So love it or hate it no one can argue that Singapore isn't unique and I'm sure as always with this place we'll have something to argue with each other about for weeks afterwards.
 

KekeTheKing

Banned
Supporter
It's a different day and age Jen. When your love for F1 was sparked, I can't imagine you would have conceived of a night race in Singapore. A behemoth like Formula One simply cannot risk having one of their competitors being driven over in front of millions of people worldwide.
 

Fenderman

Rooters Reporter
Thanks for the plaudit Jen , but that's not research. It is essential knowledge as one who has had responsibility for the H&S of staff and volunteers under my watch. Having worked in some dangerous industries back in the 1970's I have had close contact with people who have been maimed, and in a couple of cases killed, due to a disregard for Health & Safety regulations and good practice.

Whilst there are certainly many areas where "H&S gone mad" is the case, for the most part complaints about that originate from those who want to make as much money as possible with as little responsibility as possible. I can understand where you are coming from but I do hope you are not in that camp!
 

Jen

Here be dragons.
Contributor
My stance on health and safety - I am not a corporate nor do I want to see people maimed or injured - however I do believe that if you impose too many regulations/edicts then you kill all that humanity is capable of.

I just don't see this one event as a punishable - yes, I am aware of the reprimand system - and it seems to be that that created the penalty, not the offence (?)

Perhaps I am going back in time but there was a time when chaps raced irrespective (mostly) and picked up stranded drivers occasionally

For me, it is all too sanitised - you rail against DRS and KERS, I hate the fact that the stewards constantly kibosh anything out of the ordinary. Just too many bloody rules to make racing worth the effort. Despite the fact that the drivers understand the risks involved!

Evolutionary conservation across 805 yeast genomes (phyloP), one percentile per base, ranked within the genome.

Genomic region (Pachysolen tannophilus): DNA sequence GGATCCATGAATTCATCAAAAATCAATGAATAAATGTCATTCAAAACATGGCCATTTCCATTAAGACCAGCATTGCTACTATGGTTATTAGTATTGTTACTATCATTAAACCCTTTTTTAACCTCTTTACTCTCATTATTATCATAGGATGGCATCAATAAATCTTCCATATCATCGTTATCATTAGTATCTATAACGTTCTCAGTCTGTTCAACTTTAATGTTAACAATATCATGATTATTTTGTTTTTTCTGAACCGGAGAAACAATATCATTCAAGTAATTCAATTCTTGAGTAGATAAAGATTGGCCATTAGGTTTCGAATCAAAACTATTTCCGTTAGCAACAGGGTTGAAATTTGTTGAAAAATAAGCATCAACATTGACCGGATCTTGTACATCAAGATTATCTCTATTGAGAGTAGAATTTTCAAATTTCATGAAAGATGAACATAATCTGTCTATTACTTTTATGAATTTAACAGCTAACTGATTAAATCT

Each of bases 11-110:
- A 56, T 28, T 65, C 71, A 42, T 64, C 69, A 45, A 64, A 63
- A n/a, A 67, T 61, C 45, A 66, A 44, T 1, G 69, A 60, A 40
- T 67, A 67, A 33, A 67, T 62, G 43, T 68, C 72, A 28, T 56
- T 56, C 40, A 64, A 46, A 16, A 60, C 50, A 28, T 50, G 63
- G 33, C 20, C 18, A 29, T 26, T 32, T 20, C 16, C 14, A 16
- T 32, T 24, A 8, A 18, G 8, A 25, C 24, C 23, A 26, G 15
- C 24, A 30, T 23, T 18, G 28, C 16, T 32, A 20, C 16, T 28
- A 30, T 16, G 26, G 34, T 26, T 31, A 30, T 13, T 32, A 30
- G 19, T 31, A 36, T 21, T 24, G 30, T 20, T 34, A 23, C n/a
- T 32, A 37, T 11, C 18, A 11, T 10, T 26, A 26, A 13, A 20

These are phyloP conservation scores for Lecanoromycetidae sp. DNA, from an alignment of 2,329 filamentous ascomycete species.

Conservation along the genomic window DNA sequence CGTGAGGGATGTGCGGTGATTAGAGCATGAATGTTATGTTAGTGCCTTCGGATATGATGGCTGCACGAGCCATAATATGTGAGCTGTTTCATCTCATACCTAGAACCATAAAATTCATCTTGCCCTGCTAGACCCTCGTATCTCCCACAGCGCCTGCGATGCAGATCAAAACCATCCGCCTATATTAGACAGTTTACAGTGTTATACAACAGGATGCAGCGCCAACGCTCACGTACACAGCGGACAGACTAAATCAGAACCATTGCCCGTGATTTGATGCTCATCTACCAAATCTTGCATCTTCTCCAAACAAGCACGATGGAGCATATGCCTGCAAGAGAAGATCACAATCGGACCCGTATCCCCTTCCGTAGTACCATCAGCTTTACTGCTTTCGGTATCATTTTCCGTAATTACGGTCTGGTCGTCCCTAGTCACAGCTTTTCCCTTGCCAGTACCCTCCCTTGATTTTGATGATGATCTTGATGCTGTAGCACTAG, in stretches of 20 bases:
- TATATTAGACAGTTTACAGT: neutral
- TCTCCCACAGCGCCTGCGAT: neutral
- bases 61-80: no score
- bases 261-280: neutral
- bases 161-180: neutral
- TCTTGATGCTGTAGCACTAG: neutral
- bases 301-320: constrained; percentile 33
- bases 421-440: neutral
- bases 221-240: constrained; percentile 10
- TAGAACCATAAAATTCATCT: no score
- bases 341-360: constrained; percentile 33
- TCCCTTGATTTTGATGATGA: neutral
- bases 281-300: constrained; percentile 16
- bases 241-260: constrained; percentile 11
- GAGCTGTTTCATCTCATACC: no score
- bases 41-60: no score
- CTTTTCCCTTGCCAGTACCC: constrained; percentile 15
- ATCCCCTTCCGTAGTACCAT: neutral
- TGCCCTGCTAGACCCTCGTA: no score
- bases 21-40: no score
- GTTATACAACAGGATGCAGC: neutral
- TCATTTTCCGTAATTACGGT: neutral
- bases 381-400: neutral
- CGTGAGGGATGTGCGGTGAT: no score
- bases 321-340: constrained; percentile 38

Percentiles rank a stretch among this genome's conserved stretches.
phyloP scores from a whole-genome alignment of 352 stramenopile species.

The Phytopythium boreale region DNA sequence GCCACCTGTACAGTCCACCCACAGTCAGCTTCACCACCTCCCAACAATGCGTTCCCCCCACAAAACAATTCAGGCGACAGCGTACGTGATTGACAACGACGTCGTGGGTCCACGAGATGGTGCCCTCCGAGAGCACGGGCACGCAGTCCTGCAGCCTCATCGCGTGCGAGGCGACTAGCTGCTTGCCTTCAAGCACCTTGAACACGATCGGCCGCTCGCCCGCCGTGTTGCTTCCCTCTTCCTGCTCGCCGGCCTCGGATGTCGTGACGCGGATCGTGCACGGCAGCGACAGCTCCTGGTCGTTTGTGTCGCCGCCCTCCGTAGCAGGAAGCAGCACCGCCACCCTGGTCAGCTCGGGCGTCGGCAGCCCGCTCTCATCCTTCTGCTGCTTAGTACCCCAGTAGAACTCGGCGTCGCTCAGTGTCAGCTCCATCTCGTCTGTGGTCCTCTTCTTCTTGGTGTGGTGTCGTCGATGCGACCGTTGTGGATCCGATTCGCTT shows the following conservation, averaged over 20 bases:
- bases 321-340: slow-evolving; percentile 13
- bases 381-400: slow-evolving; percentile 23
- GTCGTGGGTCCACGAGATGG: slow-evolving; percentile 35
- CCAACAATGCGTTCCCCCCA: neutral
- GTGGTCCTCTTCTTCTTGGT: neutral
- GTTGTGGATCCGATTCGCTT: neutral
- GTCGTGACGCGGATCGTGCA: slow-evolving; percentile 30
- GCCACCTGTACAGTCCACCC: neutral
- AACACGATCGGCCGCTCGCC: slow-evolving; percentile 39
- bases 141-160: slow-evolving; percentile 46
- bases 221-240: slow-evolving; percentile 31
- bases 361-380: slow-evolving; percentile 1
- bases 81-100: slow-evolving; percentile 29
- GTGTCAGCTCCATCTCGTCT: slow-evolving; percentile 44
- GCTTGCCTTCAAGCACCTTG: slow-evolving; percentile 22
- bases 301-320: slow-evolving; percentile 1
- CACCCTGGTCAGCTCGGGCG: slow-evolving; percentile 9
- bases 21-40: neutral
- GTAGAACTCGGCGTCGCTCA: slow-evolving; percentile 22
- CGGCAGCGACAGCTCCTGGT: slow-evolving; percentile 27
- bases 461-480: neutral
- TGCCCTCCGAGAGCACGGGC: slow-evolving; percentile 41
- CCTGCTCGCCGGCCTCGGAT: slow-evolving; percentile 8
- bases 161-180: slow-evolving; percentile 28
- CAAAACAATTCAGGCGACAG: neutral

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Incubus

Champion Elect
That's now nearly 30 per cent of all posts on a Grand Prix thread devoted to an incident that happened after the race. Why all this over-analysing? Alonso saw Webber and spontaneously stopped somewhere inappropriate and Mark walked across and climbed onboard.It was all a bit careless and they got reprimanded. Not the first nor the last time someone at the track does something foolish, especially after the checkered flag when adrenaline and concentration drops right off. That's all there is to it as far as I can see.

Bring on the next race and hopefully (if you wanna be optimistic about it)a bit more of a fight for the lead next time.
 
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Fenderman

Rooters Reporter
I actually agree with most of what you say Jen . However, I have to admit that I have a low tolerance for stupidity and quite frankly Mark and 'Nando acted without thinking and were therefore stupid.:D
 

Road of Bones

MTC Mole
Contributor
Actually, I'd be prepared to argue that these days we have rather less tolerance for Common Sense, and accept stupidity as the default option for just about everyone - hence the need for the plethora of H&S rules.

Example - an apprentice at our work borrowed a penknife to open a parcel, and because he'd never handled one before (apparently), he cut himself...cue the inevitable diktat that we are now no longer permitted to use open blades to open parcels:facepalm:
 

Chad Stewarthill

Champion Elect
Contributor
I know which I'd rather do...
 

ZakspeedYakspeed

NeverUnderestimateThePredictabilityOfStupidity
Valued Member
(Potential interview after Singapore race following stewards finding)

Journlista "Mark ... how do you feel about the penalty at Korea ... how does that affect your chances?"

MW "To be honest Korea is not my favourite track ... and if it makes it more exciting for me to drive through the field from 15th or 17th than starting 5th or 6th and managing the rubber then I am all for it"...